A mountain was in labor, sending forth dreadful groans, and there was in the region the highest expectation. After all, it brought forth a mouse.
—Phaedrus, Fable 22, I
The president's space shuttle commission labored for nearly five months…and brought forth a mouse. With great moral fervor it zeroed in on the immediate cause of the Challenger explosion—a badly designed joint on the solid rocket booster. But it utterly failed to investigate the underlying cause of the tragedy. That cause is politics. Not the politics behind the decision to launch on January 28, 1986, but pervasive politicization of the entire shuttle program.
Consider some of the results: The shuttle did not have to be designed with solid rocket boosters; no man-rated booster had ever before used solid-fuel rockets rather than much more controllable liquid-fuel rockets. And only one other solid rocket booster had ever been built in segments stacked atop one another, requiring troublesome joints, rather than being cast as a single unit.
And no other manned launch system—even Soviet ones—had ever launched human crew members without any emergency escape system, leaving them helpless victims of any malfunctions. That all of these flaws were incorporated in a single vehicle is…well, "criminally irresponsible" is probably not far wrong.
Incredibly, the Rogers Commission avoided these issues, narrowing its focus to the minutiae of the joint design and the fateful launch decision. Even there it found evidence of a politicized decision process. NASA bureaucrats wanted almost desperately to launch the Challenger before the president's State of the Union address, so that he could read some NASA-drafted PR lines about a teacher in space. And Morton-Thiokol executives overruled their engineers out of fear of displeasing their NASA masters.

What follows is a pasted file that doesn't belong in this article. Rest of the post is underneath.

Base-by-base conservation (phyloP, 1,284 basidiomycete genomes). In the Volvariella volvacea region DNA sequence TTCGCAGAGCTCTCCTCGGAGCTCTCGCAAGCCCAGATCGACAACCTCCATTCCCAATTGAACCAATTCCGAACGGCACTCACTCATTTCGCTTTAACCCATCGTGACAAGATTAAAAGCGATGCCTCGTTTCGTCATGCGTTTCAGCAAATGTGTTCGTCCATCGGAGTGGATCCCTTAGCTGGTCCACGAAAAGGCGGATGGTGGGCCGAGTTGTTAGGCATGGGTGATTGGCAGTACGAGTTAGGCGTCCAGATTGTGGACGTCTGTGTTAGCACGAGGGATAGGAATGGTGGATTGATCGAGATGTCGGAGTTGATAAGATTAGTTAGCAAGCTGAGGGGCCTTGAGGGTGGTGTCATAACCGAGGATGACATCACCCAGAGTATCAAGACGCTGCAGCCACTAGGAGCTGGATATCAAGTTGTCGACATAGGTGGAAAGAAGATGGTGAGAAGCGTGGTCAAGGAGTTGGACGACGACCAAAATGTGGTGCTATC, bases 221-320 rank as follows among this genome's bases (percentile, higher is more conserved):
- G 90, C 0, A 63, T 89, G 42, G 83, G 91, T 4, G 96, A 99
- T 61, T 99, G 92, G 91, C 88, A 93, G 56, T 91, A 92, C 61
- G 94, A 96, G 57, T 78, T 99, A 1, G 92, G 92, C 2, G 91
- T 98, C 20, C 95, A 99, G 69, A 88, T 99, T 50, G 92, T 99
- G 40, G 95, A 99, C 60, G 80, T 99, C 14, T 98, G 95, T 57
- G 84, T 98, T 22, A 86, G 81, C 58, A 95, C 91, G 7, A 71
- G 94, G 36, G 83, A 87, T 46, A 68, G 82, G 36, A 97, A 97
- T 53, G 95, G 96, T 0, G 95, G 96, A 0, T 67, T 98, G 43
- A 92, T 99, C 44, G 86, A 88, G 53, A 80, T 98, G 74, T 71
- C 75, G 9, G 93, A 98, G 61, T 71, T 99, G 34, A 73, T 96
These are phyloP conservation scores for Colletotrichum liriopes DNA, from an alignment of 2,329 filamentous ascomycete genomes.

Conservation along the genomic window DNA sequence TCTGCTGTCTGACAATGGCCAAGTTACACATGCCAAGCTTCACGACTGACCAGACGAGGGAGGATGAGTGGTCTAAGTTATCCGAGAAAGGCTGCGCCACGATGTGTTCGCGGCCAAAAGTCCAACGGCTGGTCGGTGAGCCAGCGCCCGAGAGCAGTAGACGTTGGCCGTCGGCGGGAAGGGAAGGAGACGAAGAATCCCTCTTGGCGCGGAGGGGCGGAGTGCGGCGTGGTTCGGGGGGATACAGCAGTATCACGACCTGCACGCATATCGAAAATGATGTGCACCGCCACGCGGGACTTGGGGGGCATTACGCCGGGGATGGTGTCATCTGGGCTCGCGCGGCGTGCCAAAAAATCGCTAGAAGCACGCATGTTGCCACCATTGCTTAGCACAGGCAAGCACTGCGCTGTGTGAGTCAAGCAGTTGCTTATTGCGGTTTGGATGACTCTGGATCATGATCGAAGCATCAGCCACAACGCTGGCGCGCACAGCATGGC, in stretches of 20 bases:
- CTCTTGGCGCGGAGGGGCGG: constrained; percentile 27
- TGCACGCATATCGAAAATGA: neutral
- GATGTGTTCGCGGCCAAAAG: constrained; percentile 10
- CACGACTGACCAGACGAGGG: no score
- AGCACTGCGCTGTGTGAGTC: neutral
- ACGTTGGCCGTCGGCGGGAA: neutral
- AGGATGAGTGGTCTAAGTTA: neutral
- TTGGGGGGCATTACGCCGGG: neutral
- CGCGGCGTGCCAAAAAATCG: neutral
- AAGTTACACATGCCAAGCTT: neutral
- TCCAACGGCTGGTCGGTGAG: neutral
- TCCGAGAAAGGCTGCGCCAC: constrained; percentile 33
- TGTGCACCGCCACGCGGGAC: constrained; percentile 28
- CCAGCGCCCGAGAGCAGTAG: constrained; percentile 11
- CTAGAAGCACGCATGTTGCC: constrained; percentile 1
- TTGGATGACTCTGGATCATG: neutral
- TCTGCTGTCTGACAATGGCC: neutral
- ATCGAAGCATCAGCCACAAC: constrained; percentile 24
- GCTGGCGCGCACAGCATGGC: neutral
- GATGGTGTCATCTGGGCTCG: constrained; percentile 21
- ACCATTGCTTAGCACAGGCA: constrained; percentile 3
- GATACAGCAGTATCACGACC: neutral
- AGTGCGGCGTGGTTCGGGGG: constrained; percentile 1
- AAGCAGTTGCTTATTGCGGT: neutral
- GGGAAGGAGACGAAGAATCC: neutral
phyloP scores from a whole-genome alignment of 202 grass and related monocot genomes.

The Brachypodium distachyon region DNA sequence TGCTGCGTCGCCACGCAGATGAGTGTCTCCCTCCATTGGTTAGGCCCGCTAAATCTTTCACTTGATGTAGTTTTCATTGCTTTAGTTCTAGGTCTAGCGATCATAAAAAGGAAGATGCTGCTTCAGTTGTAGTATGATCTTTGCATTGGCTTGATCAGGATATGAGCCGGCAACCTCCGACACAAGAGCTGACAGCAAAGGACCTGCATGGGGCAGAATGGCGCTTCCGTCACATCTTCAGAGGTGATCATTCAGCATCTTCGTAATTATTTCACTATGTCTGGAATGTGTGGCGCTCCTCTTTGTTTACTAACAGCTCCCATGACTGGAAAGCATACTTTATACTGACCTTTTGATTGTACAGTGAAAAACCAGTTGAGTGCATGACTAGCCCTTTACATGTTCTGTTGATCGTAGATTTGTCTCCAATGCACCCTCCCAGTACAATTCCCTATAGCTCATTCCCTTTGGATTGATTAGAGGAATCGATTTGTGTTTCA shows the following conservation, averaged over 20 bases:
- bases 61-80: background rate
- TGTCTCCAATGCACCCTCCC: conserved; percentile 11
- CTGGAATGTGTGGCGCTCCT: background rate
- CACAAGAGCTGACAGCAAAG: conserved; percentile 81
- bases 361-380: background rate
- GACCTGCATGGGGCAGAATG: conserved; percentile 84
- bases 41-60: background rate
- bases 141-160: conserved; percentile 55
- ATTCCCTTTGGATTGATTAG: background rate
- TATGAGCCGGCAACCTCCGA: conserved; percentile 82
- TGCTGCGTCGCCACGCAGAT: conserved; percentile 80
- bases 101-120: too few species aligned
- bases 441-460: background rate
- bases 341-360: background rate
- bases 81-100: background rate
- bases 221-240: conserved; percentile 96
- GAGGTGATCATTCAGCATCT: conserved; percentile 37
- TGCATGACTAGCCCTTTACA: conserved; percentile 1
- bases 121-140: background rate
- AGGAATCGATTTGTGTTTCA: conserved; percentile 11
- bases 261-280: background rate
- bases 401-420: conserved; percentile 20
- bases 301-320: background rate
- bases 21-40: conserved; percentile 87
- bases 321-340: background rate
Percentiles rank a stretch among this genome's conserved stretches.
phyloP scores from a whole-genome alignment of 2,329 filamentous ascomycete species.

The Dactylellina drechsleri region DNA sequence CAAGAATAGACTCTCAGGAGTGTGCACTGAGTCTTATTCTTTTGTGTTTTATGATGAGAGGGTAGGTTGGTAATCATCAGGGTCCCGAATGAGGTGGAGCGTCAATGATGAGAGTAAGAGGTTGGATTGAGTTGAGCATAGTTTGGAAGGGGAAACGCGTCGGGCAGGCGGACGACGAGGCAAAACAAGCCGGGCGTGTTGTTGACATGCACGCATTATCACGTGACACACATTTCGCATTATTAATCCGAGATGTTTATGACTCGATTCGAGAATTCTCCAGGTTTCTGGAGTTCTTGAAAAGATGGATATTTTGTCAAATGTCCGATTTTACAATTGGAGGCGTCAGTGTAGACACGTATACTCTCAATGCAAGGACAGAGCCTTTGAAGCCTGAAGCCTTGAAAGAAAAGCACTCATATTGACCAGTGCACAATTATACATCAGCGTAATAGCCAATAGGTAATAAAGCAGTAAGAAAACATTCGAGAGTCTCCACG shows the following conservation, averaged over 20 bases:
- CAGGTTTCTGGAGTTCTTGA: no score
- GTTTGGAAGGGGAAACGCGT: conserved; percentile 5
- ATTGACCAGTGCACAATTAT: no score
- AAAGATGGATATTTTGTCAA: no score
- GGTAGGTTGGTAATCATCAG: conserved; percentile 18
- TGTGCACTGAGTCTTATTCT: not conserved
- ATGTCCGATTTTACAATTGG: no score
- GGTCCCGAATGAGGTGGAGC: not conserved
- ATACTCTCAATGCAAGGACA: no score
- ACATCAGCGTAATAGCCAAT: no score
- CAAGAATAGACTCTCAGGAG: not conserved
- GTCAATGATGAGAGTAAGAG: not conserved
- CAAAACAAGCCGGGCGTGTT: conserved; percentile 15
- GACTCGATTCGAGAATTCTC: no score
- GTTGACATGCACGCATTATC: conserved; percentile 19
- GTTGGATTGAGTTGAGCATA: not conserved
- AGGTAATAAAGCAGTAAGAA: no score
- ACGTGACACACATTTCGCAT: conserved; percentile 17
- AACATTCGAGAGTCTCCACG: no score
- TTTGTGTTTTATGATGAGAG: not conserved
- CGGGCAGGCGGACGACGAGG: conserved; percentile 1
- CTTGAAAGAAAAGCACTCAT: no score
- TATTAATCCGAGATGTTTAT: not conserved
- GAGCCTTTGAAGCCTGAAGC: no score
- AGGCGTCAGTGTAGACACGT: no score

These obvious manifestations of politics driving the program should have tipped off the commissioners to more fundamental problems. But they did not.
The truth is that the history of the space shuttle is a history of a program created and driven by overriding political considerations. After the windup of the Apollo program in 1969, NASA needed another major program to "keep the team together." When it could not muster congressional support for its proposed next stage—a space station and a cheap "space truck" to supply it—the space agency went back to the drawing board.
All the major space constituencies had to be bought off. What emerged was a spacecraft with something for everyone: laboratory facilities to win over the scientists, a huge cargo bay and extensive reentry maneuverability to woo a reluctant Air Force, and a flight schedule like an airline's to seduce the space skeptics in Congress.
Having made these unkeepable promises to combine multiple features in one impossible vehicle, NASA then exerted relentless, brute-force pressure on the design. To hold down annual development costs, the agency abandoned its early plan to have both first and second stages be fully reusable (which would have saved money eventually in operating costs). But instead of using a throwaway liquid-fuel booster stage (as proposed by Lockheed), NASA's then-administrator James Fletcher chose the riskier option of reusable solid-fuel boosters.